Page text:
·5 min read

From Idea to Platform, Story of Upstash

Enes AkarEnes AkarCofounder @Upstash

We've got two big updates from the last week. First, we announced our $10M investment led by Andreessen Horowitz. Second, we've launched Upstash Vector. Let's talk about what these changes mean for you and how we plan to use these funds to improve our products.

As founders (Enes-Mehmet-Bilal) who also happen to be developers, we've felt the frustration of using tools that offer a poor developer experience. High latencies, confusing setups, or lots of configuration, to name a few. This is why, two years ago, we started Upstash as a small team with the goal of creating the best possible developer experience for anyone using our tools. By introducing a completely serverless model, we wanted to eliminate the need to deploy and maintain databases yourself. Achieving this meant providing services like high availability, backups, or regular updates that you usually need to manage yourself out of the box. This also meant only charging for projects once they got real traffic, allowing anyone to get started quickly and scale as needed.

With this goal in mind, the first product we saw a need for was Upstash Redis. Providing a scalable, fast, in-memory data store for the serverless age is not an easy task by any means. But if we could make this happen and create an easy way to interact with this tool, we knew we could bring a lot of value to the serverless space. So that's what we did! We launched Upstash Redis in 2021. We were happy to see the adoption because it meant that you recognized the value of what we created.

Building on top of the momentum from Upstash Redis, our next launch was an easy-to-use Kafka system. From our developer background, we knew that Kafka is notorious for the unintuitive setup and the maintenance it expects you as a developer to perform. Therefore, one of our goals for Kafka was to remove the steep learning curve by choosing great defaults and reducing the configuration needed to get set up. This is a challenging balance to strike because, especially in enterprise applications, there are use cases where it's important to have access to all the detailed settings. So, instead of enforcing our idea of how Kafka should work, we worked out a way to quickly get started but with the full flexibility of configuring every aspect of Kafka whenever you need to.

After launching Kafka, we now had two products in our lineup. Shortly after that, a team member suggested creating a messaging queue for the serverless environment. We all liked the idea because, at that time, no available solution was both easy to use and working reliably to guarantee message deliveries to serverless endpoints. Eventually, this service became the third product in our lineup, and we called it QStash.

With three products that the community enjoyed using, we started to experience rapid growth from hundreds to tens of thousands of users, many of which had high data requirements, in a year. And this is where we are today. With a growing user base, we need to scale our products to maintain their high quality and performance. Many users also suggest their ideas on new features, for example via our discord server, to cover additional needs - which is a big part of how we'll use the funds I talked about at the beginning of this article. That includes:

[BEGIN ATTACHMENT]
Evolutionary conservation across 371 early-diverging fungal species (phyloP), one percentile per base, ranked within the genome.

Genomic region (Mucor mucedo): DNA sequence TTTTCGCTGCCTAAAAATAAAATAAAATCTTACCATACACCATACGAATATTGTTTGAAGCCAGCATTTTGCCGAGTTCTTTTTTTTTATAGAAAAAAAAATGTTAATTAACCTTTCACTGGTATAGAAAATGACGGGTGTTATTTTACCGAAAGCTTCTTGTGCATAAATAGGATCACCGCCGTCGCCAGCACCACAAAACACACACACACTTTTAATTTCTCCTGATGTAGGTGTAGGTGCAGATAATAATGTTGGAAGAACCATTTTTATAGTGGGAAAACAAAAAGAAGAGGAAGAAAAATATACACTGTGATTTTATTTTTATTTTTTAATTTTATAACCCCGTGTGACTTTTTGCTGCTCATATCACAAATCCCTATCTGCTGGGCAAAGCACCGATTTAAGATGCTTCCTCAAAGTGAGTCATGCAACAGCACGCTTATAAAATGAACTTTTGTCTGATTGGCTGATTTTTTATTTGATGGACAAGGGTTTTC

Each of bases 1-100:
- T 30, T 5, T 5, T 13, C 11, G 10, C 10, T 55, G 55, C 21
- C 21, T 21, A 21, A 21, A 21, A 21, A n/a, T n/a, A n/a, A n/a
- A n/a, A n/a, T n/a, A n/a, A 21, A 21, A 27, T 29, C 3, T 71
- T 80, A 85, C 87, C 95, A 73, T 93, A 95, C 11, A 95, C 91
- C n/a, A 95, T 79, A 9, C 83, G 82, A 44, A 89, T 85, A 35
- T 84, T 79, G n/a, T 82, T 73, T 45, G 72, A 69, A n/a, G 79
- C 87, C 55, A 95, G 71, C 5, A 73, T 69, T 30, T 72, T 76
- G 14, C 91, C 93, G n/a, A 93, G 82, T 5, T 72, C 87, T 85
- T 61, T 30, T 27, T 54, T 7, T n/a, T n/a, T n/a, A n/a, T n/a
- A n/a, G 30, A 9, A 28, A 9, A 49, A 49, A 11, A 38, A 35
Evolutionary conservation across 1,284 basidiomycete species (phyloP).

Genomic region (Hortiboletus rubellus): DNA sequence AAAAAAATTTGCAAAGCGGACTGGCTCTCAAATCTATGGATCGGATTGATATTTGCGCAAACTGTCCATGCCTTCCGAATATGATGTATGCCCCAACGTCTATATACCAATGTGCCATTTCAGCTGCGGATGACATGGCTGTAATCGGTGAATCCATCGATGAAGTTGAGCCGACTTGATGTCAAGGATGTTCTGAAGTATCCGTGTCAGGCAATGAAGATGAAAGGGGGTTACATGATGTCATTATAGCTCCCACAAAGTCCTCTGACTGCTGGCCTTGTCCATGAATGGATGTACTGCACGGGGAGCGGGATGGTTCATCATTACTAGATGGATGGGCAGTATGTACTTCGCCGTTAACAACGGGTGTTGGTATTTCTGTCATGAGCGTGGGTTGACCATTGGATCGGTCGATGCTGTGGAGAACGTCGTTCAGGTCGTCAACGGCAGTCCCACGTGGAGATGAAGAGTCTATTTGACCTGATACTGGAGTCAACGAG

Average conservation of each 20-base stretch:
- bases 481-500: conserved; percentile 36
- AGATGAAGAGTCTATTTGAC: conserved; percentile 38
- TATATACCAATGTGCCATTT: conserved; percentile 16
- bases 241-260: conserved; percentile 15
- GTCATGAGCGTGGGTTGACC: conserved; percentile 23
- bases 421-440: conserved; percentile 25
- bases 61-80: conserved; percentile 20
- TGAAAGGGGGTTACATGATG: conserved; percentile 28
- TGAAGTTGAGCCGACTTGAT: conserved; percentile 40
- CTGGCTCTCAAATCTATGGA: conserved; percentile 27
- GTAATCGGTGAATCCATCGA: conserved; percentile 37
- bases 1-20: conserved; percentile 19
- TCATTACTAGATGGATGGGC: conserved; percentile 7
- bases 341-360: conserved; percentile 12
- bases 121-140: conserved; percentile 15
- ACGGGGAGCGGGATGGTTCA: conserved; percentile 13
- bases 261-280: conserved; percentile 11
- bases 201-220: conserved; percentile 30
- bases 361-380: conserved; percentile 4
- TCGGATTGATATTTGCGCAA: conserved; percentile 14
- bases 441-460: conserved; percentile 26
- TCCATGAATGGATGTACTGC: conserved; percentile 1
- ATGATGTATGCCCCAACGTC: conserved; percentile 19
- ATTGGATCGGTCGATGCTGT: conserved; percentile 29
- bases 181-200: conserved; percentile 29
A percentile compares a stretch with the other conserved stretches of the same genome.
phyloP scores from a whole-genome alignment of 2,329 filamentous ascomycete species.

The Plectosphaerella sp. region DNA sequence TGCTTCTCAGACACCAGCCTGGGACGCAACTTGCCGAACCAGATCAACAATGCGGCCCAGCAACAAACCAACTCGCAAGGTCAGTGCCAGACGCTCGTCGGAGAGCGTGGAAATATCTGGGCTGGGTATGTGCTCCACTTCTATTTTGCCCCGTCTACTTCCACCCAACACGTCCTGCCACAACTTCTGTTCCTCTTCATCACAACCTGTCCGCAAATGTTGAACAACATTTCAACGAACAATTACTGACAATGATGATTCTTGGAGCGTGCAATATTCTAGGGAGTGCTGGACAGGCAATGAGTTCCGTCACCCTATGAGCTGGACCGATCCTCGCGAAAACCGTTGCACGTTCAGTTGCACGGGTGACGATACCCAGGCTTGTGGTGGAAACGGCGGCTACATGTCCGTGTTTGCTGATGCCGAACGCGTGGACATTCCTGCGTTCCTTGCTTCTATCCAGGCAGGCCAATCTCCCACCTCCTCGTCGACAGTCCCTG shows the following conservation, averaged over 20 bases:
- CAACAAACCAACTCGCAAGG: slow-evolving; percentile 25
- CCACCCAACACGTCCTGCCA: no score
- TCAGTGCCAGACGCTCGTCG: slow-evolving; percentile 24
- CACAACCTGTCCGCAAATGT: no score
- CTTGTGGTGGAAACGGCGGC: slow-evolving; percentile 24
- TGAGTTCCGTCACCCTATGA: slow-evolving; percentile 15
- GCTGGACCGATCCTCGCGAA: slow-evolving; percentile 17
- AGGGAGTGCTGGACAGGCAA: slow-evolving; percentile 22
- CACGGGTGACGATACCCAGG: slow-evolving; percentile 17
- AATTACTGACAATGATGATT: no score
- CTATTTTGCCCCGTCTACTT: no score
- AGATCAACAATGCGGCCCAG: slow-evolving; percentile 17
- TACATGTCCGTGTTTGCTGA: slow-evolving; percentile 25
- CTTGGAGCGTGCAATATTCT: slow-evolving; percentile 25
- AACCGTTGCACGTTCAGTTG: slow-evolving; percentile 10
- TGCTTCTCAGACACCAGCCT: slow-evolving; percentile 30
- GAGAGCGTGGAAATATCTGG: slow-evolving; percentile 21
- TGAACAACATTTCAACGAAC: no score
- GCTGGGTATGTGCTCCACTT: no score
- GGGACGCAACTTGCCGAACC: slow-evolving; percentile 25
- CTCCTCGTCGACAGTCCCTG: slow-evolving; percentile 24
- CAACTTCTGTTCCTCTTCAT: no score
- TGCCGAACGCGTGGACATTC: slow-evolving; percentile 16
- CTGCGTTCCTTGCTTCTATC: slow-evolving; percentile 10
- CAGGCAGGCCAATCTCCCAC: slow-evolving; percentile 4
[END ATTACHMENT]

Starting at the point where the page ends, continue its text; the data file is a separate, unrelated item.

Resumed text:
• Making Upstash products faster, more stable, and more powerful
  • Covering developer needs end-to-end
  • Providing high-quality customer support backed by more engineers
  • Building new SDKs to allow you to use Upstash in entirely new ways
  • Creating more blog posts, better examples & better documentation

This is where Upstash Vector, the newest addition to our product line, fits into the picture. With AI growing in popularity, so does the need for a reliable, fast vector database. While there are many options to choose from, most are either lacking in their developer experience, flexible pricing, or in their ability to handle large amounts of data quickly. To us, it always felt like a trade-off between cost and scalability: cheap options don't scale well and scalable options would rip a hole in your wallet. What if we could combine a high performance with the best possible developer experience and cost efficiency?

To find out, we created an entirely new data store purpose-built for vector operations instead of using our existing data layer. Also, instead of using HNSW for our vector search, which would increase the cost proportionally to the data size, Upstash Vector uses DiskANN and FreshDiskANN. This decision helps us achieve our obsession for performance at scale and also allows for flexible, pay-as-you-grow pricing that we think is so important for a good developer experience.

We are only at the start of our journey. We will keep evolving, keep listening to your feedback, and improving our products. We are so thankful for your support and confidence in us during this journey. We're always glad to hear your feedback - you can share it with us in our Discord community or on Twitter. We'd love to hear from you!